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XB-ART-46767
Dev Growth Differ April 1, 2013; 55 (3): 350-8.

β-Adrenergic signaling promotes posteriorization in Xenopus early development.

Mori S , Moriyama Y , Yoshikawa K , Furukawa T , Kuroda H .


Abstract
Adrenaline (also known as Epinephrine) is a hormone, which works as major regulator of various biological events such stages of vertebrate, the role of adrenaline for early embryogenesis has been as heart rate, blood vessel and air passage diameters, and metabolic shifts. Although its specific receptors are expressing at the early developmental stage those functions are poorly understood. Here, we show that loss-of-functional effects of adrenergic receptor β-2 (Adrβ2), which was known as the major receptor for adrenaline and highly expressed in embryonic stages, led posterior defects at the tadpole stage of Xenopus embryos, while embryos injected with Adrβ2 mRNA or treated with adrenaline hormone adversely lost anterior structures. This posteriorization effect by adrenaline hormone was dose-dependently increased but effectively rescued by microinjection of antisense morpholino oligomer for Adrβ2 (Adrβ2-MO). Combination of adrenaline treatments and microinjection of Adrβ2 mRNA maximized efficiency in its posteriorizing activity. Interestingly, both gain- and loss-of-functional treatment for β-adrenergic signaling could not influence anterior neural fate induced by overexpression of Chordin mRNA in presumptive ectodermal region, meaning that it worked via mesoderm. Taken together with these results, we conclude that adrenaline is a novel regulator of anteroposterior axis formation in vertebrates.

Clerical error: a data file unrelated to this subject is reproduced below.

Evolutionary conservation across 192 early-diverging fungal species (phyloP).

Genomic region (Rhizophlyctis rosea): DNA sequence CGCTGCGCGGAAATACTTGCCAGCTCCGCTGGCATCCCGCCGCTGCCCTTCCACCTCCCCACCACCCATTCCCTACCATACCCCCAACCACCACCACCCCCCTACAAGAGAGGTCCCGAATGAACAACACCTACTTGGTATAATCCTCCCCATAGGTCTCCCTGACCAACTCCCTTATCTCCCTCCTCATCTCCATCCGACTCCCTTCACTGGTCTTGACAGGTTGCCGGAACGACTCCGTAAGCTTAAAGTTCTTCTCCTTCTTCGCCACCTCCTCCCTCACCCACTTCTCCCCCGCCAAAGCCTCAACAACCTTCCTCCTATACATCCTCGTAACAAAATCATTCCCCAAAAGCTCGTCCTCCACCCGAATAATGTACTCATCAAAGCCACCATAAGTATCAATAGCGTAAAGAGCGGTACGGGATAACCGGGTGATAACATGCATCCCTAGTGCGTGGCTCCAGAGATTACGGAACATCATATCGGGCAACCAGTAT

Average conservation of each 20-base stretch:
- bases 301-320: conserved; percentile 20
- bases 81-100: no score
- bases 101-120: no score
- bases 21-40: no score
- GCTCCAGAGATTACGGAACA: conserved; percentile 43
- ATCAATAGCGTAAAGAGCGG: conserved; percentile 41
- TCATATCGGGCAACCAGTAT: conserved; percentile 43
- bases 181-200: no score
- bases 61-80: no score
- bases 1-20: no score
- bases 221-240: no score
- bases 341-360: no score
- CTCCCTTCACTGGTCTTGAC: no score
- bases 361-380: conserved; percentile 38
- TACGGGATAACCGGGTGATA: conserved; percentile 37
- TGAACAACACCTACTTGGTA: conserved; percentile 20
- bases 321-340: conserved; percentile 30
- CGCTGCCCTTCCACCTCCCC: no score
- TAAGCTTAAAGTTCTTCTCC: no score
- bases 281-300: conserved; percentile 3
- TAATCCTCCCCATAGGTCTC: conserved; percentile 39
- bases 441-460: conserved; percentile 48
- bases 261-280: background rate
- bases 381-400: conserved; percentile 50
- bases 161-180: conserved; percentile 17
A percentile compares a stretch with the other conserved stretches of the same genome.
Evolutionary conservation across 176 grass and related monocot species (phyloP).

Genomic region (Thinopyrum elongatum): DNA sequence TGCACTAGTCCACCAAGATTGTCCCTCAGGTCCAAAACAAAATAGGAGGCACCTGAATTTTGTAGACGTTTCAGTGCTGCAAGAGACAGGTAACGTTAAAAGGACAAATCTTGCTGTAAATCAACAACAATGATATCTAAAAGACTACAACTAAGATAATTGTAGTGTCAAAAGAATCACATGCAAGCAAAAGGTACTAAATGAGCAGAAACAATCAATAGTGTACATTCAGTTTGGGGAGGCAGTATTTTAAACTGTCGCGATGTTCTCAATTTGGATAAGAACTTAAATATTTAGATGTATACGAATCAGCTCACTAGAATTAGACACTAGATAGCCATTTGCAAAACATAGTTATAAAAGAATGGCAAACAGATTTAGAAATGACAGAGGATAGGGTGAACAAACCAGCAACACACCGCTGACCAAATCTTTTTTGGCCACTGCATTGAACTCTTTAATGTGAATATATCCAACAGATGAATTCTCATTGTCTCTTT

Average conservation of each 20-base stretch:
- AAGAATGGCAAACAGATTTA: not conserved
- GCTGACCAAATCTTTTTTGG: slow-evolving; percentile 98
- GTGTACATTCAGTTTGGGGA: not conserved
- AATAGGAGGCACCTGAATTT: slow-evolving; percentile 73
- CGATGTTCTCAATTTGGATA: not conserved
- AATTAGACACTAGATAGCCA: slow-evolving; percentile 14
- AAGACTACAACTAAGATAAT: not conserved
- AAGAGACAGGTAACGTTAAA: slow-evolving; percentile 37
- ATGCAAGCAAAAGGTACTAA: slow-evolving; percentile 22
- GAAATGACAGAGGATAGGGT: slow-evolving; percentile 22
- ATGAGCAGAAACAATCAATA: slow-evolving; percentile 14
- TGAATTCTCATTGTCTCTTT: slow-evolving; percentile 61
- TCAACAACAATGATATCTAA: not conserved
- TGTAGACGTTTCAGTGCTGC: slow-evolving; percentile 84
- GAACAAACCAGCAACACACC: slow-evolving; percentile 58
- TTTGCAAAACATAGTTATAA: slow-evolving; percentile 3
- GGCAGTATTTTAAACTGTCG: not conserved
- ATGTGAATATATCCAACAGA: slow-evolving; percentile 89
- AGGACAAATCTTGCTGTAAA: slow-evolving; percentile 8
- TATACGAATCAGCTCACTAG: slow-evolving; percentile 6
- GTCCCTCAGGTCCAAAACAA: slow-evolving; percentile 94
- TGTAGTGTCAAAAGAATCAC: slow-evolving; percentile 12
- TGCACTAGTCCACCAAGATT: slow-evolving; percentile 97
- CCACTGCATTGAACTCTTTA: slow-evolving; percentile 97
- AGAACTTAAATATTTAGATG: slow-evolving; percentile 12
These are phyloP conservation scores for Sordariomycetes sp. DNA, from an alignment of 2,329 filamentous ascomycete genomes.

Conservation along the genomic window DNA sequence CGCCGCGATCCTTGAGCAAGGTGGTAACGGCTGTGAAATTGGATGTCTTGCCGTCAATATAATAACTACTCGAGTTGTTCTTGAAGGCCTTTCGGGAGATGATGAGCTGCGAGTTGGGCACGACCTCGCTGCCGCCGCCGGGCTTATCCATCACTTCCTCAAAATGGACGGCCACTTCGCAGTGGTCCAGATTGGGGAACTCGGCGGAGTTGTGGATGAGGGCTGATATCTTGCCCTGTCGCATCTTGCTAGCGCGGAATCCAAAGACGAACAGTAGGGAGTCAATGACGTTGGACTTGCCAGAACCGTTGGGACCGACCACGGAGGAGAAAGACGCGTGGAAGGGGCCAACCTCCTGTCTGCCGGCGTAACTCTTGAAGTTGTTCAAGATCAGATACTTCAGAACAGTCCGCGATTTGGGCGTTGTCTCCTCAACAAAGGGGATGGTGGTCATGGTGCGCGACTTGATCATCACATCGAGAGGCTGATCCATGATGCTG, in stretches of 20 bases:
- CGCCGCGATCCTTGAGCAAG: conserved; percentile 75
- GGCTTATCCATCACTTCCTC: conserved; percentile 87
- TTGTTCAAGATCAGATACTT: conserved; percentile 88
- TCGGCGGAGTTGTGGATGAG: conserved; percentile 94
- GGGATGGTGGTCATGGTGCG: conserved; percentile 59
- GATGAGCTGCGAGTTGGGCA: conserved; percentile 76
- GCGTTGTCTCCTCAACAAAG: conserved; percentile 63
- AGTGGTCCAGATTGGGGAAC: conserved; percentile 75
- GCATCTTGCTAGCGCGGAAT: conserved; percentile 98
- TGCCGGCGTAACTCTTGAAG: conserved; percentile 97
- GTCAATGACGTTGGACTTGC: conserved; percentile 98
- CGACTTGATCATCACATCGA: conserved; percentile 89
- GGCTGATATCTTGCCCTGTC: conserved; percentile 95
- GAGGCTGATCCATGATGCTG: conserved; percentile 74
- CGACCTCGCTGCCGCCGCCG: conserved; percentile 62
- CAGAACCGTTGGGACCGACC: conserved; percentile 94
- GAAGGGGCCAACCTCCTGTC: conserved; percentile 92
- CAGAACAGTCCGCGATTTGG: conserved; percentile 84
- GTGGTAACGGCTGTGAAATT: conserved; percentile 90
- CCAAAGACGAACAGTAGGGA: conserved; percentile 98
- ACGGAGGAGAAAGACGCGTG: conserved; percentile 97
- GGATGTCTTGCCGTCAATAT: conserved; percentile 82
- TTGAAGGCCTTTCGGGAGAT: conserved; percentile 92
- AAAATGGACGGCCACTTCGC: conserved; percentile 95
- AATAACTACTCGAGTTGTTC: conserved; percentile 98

PubMed ID: 23452088
Article link: Dev Growth Differ

Genes referenced: actl6a actn1 adrb1 adrb2 chrd.1 en2 hoxb9 hoxc9-like mapk1 myh3 ncam1 odc1 pnmt rax six3
Antibodies: Mapk1 Ab7 Mapk1 Ab8
Morpholinos: adrb2 MO1 adrb2 MO2


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